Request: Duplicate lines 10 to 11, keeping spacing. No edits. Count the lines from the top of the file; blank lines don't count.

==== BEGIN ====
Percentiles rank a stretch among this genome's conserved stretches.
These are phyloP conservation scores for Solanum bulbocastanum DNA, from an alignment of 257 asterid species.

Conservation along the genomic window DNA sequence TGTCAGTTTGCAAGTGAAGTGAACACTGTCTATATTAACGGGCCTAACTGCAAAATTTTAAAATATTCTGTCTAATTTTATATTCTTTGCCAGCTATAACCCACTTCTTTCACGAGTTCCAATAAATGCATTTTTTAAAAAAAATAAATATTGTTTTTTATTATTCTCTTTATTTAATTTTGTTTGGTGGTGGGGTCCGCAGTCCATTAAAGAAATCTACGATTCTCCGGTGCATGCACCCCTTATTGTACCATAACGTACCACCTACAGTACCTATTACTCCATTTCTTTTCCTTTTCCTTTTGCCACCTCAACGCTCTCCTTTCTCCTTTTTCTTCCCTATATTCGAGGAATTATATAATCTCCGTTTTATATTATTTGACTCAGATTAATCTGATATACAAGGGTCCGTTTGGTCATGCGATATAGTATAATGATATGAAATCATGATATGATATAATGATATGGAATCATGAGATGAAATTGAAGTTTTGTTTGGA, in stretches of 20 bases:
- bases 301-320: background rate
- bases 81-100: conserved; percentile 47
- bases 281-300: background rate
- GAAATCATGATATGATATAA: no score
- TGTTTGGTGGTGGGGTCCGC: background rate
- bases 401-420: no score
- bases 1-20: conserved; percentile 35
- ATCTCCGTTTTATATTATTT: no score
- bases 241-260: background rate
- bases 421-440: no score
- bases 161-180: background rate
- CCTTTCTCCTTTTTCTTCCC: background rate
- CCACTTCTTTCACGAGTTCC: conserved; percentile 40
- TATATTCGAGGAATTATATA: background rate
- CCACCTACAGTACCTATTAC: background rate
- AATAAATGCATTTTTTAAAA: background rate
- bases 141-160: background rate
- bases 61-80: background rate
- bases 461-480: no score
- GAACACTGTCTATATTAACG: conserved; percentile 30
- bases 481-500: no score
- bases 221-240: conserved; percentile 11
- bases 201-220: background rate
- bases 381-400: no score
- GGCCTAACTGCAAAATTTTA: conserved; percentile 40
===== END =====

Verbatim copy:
- bases 1-20: conserved; percentile 35
- ATCTCCGTTTTATATTATTT: no score